The Assessment results for a scheduled or on-demand SQL BPA scan include a summary and details section comparing the server’s scan results to hundreds of best practice checks. You can instantly export the results to an Excel file for DBA record keeping and evidence presentation to stakeholders by clicking on the three dots at the top right of the Recommendation Summary area (Figure 7).
Figure 7 – SQL best practices assessment results pane highlights new and resolved issues.
Fixing or mitigating the discovered issues is made easy by in-line details on what the recommendation/finding means and a URL link to the procedure document you need to consult (Figure 8)
Figure 8 – Clicking on recommendation details opens a blade with the detailed information you need to fix or mitigate the issue.
Best practices assessment: Trends: Total issues
The point-in-time scan results of the BPA are invaluable for database admins, but they don’t document over-time progress towards better security. The Trends tab in the BPA results page does that, as well as highlight possible moves the opposite direction (!). (Figure 9)
Figure 9 – Spot and document trends in SQL BPA scan results.
Automated patching for in-Azure SQL servers was always an attractive option because you are essentially subscribing to a no-additional-cost managed update service that includes both Windows Server and SQL Server updates delivered in a homogeneous manner. The selections of updates and the timing of their delivery are vetted at scale by Microsoft, significantly de-risking the SQL Server patching process.
Figure 10 – Simple enablement of combined OS + SQL Server patching on Windows servers running SQL Server anywhere.
Notes on SQL Server automated patching
- Automated patching is not a complete solution for all updating. SQL Server version upgrades are not automatically performed.
- Only Windows and SQL Server updates marked as Important or Critical are installed. Other SQL Server updates, such as service packs and cumulative updates that are not marked as Important or Critical, must be installed manually.
- There is no additional configuration required and no feedback available other than you will observe Windows OS and SQL Server updates being installed as scheduled on participating servers (Figure 11).
Figure 11 – A participating Azure Arc-enabled SQL Server will show “Some settings are managed by your organization” and Windows OS and SQL Server updates start being installed as scheduled.
The main use of the Azure Arc-enabled SQL Server Databases feature is projecting an inventory of SQL Server databases and their properties into Azure, where you can leverage the Azure control plane for management and governance features.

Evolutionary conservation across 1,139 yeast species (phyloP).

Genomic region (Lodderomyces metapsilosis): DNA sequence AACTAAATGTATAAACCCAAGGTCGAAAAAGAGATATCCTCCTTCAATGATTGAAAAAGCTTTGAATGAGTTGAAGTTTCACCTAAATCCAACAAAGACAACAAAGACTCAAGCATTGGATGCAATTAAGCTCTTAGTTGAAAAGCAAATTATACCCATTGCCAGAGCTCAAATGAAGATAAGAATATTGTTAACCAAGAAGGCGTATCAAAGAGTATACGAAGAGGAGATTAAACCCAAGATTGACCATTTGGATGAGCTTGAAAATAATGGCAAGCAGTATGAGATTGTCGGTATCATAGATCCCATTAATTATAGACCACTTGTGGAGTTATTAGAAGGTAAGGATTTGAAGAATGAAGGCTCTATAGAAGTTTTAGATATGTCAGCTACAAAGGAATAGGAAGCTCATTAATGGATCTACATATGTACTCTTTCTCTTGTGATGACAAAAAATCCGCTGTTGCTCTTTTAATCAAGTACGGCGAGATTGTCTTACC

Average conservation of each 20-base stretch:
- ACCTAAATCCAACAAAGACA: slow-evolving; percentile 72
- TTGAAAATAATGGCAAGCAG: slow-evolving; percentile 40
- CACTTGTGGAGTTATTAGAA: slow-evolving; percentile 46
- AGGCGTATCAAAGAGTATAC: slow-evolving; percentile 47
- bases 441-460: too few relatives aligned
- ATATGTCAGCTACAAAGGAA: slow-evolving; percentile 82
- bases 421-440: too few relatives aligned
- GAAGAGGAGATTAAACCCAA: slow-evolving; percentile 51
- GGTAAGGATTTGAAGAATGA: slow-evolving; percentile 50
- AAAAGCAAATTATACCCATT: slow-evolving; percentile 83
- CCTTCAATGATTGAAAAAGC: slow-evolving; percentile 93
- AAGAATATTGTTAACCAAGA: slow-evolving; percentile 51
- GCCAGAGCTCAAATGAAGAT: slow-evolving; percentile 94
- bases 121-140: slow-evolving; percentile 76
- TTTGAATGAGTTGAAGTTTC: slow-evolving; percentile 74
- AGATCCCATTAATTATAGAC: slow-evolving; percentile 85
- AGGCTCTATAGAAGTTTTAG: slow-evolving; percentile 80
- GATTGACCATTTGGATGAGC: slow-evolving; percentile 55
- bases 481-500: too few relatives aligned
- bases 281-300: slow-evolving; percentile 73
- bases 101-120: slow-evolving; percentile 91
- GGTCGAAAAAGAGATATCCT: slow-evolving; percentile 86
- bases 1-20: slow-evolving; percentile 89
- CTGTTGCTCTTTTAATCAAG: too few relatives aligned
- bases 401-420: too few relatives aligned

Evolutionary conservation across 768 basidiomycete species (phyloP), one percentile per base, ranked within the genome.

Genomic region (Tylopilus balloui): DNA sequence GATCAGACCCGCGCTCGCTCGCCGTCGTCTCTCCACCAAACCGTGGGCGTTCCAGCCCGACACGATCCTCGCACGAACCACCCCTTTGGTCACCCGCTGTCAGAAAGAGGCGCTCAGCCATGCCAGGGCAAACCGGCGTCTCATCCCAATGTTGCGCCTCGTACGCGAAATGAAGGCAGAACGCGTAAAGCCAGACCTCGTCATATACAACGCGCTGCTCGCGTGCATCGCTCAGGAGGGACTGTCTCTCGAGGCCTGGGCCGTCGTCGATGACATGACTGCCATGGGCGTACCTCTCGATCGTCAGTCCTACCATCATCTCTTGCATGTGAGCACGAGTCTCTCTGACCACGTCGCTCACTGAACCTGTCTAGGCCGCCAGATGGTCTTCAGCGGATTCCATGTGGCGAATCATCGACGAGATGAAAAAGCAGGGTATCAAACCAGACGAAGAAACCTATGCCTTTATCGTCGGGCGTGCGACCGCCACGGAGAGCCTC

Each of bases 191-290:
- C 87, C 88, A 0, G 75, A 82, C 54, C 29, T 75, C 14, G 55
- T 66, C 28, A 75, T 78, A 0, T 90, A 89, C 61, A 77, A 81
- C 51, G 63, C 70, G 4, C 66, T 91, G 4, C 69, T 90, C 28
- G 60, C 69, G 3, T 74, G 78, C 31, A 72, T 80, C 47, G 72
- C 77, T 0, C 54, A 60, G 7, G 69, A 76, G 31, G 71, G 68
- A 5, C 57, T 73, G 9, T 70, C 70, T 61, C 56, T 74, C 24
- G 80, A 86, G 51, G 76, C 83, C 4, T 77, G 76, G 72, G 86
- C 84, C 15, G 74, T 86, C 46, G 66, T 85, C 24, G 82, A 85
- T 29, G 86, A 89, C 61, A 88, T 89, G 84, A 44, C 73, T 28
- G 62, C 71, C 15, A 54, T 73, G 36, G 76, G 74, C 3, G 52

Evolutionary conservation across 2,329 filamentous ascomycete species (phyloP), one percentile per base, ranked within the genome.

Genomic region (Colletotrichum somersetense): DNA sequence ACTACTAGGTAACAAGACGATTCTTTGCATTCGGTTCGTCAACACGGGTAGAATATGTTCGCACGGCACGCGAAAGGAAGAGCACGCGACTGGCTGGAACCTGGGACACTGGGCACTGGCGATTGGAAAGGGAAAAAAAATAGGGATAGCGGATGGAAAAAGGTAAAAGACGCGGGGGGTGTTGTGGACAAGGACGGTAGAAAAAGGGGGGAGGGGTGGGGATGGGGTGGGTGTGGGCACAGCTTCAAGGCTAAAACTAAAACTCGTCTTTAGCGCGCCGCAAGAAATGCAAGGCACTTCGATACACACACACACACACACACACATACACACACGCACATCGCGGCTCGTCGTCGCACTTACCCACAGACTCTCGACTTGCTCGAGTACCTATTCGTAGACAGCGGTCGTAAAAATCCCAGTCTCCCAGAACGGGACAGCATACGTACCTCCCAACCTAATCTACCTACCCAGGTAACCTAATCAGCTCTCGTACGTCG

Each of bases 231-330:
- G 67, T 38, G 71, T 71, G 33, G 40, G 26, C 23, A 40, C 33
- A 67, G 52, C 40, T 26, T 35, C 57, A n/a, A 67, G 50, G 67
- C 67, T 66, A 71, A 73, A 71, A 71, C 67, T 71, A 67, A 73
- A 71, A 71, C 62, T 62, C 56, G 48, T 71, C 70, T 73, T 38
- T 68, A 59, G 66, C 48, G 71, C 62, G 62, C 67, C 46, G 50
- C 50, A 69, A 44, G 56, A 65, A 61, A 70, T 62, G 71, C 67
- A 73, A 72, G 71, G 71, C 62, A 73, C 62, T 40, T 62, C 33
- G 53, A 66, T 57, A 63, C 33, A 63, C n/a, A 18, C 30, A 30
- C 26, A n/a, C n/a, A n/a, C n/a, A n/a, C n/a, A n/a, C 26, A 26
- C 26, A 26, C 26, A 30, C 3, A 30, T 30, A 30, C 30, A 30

For an enterprise already comfortable using Azure management artifacts like Azure Tags and role-based access (RBAC) for database owner and DBA identification, it’s convenient that all SQL databases on all SQL Servers can share the same management control plane. Notice the properties of the database running on an Azure Arc-enabled SQL Server in Figure 12.
Figure 12 – Each database on an Azure-Arc enabled SQL Server is projected into Azure where a logical record of the database properties is created.
The properties of the SQL Server-Azure Arc (like Version and Edition of SQL Server) and SQL Server database – Azure Arc resource records seen in Figure 12 are available to query and report in in Azure Resource Graph (ARG). In other words, ARG becomes your ‘in kind’ SQL Server configuration manager, where lots of valuable SQL configuration data is available for management purposes.
Hybrid SQL Server management demonstration
The following Azure Resource Graph KQL query reveals the power of a homogeneous management control layer spanning PaaS and IaaS instances of SQL Server in Azure and on servers in all other locations. Running this query produces the graph seen in Figure 13. This query considers all versions of SQL Server across four (4) different hosting platforms (Azure Arc-enabled SQL Server, Azure SQL Server, SQL Server Managed Instance, and SQL Server on virtual machines).
| extend SQLversion = properties.version
| where type == (“microsoft.azurearcdata/sqlserverinstances”) or
type == (“microsoft.sql/servers”) or
type == (“microsoft.sqlvirtualmachine/sqlvirtualmachines”) or
type == (“microsoft.sql/managedinstances”)
| where SQLversion != “”
| summarize count() by tostring(SQLversion)
Figure 13 – Composite SQL Server versions across four (4) modalities: Azure Arc-enabled SQL Server, Azure SQL Server, SQL Server Managed Instance, and SQL Server on virtual machines.
Figure 13 demonstrates how Azure Arc-enabled SQL Server ‘completes the circle’, which is, providing identical management experiences to any SQL database on any SQL Server in the world. For an organization with licensed instances of SQL Server distributed across clouds and business units, there now exists a way to perform modern, multi-cloud/multi-platform database governance at scale and at no additional cost.
To learn more
CRW06 Regulatory and Security Compliance from Azure for All Your Servers
We will cover Azure Arc-enabled SQL Server in detail. Read up about this conference, there are a vast number of sessions across the six (6) co-located Live! 360 events.
If you are a stakeholder in a hybrid IT estate, you owe it to yourself to learn about Azure Arc, get a copy of my book: (co-authored by Microsoft’s Steve Buchanan)
Azure Arc-Enabled Kubernetes and Servers: Extending Hyperscale Cloud Management to Your Datacenter
Tags: #MVPBuzz #HybridCloud #CloudSecurity #DefenderForCloud #SQLServer #AzureArc #AzureHybrid #DefenderforSQL #SqlAtp #DatabaseSecurity